The authoritarian nature of many past and present regimes governing predominantly Muslim populations has resulted in the suppression of robust private enterprise, democratic reforms, and civil society in these states. Moreover, regime leaders’ protectionist policies, support for monopolistic practices of the well-connected, and tight grip on political activities has further stifled liberal reforms.
Recently, however, a trend towards free markets and democratic governance is underway with some Arab Spring countries now experiencing unprecedented political and social change. As this potential long-term economic and social transformation roils the Middle East and North Africa, the stakes remain high for millions—particularly for the large youth populations in these countries who want a better life and also for U.S. security interests.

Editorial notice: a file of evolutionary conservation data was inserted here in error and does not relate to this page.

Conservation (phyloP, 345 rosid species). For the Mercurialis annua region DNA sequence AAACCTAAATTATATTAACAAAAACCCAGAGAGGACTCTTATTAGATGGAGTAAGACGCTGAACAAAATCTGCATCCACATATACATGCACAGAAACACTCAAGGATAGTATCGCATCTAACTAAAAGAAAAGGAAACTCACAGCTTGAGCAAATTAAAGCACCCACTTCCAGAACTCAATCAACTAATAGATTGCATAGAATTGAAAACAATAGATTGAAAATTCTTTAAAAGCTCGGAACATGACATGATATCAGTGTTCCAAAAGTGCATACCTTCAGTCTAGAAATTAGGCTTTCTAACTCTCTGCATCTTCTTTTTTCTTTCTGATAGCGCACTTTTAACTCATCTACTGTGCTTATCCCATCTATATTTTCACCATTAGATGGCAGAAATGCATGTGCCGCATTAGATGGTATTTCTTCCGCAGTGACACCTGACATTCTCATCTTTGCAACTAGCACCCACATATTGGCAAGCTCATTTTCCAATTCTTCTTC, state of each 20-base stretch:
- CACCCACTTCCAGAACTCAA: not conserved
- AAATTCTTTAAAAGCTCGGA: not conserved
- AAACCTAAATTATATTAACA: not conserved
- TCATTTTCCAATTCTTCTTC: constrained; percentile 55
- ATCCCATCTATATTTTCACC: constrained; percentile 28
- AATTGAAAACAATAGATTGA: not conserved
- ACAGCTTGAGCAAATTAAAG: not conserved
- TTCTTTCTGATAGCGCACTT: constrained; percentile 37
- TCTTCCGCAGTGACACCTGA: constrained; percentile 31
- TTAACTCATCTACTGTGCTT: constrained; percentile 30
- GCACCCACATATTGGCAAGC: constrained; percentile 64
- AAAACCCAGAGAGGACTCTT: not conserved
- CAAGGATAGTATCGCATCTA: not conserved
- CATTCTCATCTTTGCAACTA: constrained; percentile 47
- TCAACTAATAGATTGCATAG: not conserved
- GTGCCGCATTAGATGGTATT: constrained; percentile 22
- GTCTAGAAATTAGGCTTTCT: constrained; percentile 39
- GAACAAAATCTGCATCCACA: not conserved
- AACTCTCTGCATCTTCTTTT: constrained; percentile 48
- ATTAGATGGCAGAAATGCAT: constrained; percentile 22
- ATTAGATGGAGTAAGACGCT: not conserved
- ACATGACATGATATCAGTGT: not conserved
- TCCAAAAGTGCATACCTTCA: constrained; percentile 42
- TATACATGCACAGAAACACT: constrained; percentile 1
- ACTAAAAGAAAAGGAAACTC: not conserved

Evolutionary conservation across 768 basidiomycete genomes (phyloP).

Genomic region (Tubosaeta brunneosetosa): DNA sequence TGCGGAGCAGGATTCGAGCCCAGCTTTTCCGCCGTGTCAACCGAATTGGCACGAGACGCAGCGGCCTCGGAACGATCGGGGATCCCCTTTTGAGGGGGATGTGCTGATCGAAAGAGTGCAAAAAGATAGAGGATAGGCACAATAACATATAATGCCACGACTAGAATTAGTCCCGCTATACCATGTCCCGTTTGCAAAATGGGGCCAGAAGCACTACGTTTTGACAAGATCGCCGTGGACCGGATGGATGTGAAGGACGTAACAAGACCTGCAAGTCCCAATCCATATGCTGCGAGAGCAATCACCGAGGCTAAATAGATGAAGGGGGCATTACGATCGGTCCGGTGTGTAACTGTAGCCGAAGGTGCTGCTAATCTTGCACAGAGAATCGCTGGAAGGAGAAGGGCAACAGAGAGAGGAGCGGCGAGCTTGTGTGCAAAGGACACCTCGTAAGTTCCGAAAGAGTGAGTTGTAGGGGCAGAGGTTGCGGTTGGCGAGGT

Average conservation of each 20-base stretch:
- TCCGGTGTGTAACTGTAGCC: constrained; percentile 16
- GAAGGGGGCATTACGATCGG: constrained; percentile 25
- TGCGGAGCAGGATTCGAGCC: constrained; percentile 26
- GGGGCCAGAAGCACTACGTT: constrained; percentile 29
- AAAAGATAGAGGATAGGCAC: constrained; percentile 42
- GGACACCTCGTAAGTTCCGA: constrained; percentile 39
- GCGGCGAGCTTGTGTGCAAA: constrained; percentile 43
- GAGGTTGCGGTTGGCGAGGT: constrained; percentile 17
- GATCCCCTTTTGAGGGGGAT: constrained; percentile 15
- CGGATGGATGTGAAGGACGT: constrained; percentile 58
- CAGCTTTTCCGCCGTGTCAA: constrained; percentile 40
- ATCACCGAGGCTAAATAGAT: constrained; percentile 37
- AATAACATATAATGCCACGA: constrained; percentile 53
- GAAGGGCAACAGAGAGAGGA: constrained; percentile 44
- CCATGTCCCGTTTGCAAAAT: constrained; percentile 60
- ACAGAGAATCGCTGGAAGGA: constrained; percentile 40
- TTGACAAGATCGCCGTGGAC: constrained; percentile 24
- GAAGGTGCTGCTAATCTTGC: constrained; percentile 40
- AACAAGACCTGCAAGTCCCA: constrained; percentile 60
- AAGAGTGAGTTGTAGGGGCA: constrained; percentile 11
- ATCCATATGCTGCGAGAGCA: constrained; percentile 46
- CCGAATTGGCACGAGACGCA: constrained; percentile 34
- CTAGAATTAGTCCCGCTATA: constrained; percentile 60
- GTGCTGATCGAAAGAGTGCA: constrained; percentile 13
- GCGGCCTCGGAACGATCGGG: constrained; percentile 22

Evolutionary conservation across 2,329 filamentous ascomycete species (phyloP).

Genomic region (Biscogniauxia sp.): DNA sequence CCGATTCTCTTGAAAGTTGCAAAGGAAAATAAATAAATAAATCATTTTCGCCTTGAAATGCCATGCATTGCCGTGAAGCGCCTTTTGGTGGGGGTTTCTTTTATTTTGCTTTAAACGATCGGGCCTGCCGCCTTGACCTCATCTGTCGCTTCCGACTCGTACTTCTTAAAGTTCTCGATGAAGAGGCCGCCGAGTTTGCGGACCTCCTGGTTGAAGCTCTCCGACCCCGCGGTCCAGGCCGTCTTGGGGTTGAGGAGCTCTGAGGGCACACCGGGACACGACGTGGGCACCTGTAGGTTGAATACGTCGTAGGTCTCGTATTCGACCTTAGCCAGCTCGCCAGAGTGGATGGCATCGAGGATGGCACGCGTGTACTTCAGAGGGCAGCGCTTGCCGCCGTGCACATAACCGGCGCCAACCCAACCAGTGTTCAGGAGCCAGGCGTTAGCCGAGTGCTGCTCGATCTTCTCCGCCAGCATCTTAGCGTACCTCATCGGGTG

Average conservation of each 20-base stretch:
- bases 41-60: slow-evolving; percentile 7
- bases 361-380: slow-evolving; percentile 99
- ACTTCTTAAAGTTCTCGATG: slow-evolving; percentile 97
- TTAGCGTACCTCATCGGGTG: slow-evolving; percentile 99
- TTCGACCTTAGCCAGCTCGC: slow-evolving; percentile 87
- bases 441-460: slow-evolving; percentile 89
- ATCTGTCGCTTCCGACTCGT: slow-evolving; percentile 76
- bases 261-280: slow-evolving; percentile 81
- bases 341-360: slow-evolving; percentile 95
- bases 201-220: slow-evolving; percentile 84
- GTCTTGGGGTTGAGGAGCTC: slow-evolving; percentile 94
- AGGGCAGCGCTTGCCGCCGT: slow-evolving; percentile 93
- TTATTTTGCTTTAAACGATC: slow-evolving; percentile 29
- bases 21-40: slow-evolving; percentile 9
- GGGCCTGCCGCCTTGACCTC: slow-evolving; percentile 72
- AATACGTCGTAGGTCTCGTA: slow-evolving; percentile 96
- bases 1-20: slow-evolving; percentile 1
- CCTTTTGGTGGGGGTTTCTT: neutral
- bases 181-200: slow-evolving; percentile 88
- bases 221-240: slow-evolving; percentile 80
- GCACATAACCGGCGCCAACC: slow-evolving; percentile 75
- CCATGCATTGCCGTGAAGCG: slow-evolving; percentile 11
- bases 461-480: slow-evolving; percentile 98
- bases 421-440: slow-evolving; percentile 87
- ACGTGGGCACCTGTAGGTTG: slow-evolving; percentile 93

Today, the people in the Islamic world face a choice: Will the aftermath of these historic changes lead to a break from the economic, social, and political stagnation of the past or an enduring embrace of the ideals found in economically flourishing Islamic countries such as Turkey, Indonesia, and Malaysia?
To discuss these issues, Hudson Institute hosted a discussion moderated by Husain Haqqani, Hudson Senior Fellow and Director for South & Central Asia programs, on the role free-market oriented and civil society groups can play in promoting freer societies in the Islamic world.